One of the reasons for avoiding an attack while paddling is to avoid mating season altogether. They tend to mate from April – early July, so it is best to find other locations to paddle during that time. If an alligator habitat is on your kayaking bucket list, try to hold off until September.

Respect alligator habitat to avoid attacks

Another vital piece of advice is to avoid feeding alligators. In busy waterways, they’re sometimes used to human activity. If a gator has been fed in the past, it is more likely to approach a kayak looking for food. This practice keeps you safe but also protects any other kayaker that the gator encounters. 

Pets are also a big no on kayaks, especially with alligators lurking as a threat. The reason is that pets emit a different odor and can be considered prey for these large animals.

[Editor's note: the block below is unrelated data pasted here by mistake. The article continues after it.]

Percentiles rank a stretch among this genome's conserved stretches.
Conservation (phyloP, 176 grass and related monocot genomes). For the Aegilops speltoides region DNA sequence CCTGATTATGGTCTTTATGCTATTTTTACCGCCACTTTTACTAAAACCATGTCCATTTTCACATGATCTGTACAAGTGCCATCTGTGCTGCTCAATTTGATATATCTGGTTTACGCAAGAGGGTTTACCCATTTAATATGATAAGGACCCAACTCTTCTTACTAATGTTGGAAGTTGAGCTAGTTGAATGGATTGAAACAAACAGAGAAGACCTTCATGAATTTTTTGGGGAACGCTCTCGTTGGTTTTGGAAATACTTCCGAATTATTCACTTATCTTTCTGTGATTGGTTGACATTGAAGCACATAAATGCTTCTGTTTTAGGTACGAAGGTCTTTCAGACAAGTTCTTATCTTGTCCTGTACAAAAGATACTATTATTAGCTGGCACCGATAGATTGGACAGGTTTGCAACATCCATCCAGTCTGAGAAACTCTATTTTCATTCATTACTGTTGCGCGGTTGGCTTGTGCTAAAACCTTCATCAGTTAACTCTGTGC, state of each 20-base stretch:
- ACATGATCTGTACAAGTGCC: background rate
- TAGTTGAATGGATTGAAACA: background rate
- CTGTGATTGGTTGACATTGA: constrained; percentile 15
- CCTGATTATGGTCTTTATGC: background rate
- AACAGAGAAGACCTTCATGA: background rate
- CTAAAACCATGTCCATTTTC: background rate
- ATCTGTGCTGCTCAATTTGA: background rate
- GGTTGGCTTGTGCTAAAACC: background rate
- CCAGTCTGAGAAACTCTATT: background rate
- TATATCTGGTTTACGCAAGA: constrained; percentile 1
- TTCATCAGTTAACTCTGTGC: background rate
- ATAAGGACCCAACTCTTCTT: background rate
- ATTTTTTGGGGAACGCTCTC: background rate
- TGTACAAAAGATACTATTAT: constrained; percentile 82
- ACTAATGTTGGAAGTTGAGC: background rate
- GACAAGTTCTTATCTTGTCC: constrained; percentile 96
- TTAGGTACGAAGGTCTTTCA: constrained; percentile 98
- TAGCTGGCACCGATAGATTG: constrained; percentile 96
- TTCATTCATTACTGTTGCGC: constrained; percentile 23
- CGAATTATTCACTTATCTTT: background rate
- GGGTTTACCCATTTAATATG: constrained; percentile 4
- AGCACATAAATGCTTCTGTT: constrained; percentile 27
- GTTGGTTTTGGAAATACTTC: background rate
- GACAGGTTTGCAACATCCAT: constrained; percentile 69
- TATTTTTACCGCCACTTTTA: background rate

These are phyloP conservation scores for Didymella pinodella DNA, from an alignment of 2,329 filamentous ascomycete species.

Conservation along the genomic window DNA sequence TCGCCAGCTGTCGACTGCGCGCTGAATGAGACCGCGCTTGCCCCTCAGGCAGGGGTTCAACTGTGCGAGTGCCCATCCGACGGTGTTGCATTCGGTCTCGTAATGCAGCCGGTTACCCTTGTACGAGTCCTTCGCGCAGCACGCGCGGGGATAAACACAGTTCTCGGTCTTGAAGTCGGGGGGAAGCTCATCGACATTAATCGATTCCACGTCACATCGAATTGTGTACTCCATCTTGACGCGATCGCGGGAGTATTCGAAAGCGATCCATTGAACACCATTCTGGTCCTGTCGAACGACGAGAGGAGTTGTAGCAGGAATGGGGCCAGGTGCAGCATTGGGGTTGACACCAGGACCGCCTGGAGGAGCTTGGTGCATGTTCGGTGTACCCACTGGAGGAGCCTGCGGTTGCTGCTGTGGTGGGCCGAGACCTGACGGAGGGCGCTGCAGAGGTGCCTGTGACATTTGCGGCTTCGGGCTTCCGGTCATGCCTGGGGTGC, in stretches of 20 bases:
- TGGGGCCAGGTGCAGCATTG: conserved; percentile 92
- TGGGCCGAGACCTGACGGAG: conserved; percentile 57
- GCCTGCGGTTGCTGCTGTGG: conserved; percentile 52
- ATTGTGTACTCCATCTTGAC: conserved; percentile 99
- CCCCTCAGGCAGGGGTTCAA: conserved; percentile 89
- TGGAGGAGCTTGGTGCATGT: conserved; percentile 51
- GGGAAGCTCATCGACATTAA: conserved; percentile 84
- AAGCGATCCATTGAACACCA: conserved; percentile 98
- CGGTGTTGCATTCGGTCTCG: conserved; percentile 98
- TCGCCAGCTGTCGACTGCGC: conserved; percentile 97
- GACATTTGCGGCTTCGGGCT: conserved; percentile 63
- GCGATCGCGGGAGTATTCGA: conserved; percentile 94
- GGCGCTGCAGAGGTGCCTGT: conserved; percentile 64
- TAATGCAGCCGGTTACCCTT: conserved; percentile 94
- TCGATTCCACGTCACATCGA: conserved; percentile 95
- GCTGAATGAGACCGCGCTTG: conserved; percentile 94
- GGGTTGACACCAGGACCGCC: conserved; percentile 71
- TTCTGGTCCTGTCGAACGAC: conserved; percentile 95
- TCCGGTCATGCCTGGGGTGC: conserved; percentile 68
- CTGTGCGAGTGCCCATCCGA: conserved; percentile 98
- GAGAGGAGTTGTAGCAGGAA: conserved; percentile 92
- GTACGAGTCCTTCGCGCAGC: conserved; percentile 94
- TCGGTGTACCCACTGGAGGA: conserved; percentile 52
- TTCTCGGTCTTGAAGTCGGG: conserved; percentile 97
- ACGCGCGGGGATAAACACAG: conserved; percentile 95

While canoeing with alligators, be sure to stay far away from baby alligators and nests. Getting close to a nest is the best way to provoke an angry female and increase the chances of an attack. 

For kayakers or paddlers participating in a recreational activity, never corner alligators. If you corner one, they may feel threatened. Also, don’t panic if an alligator slip into the water. They are highly unlikely to attack you while you’re in a canoe or kayak.

Aggressive alligator behavior

If you find yourself in a situation where you end up in alligator territory, there are some protocols you can do to protect yourself if you become agitated. This situation can be terrifying, but try to stay calm and protect yourself as much as possible. 

Creating a loud noise can help ward off any aggressive behavior. Carrying a loud safety whistle or air horn will startle the alligator and hopefully cause it to swim away. If you find it is still focused on you, hit your kayak or the water hard to create vibrations. Gators are sensitive to vibrations in this water, and this should do the trick.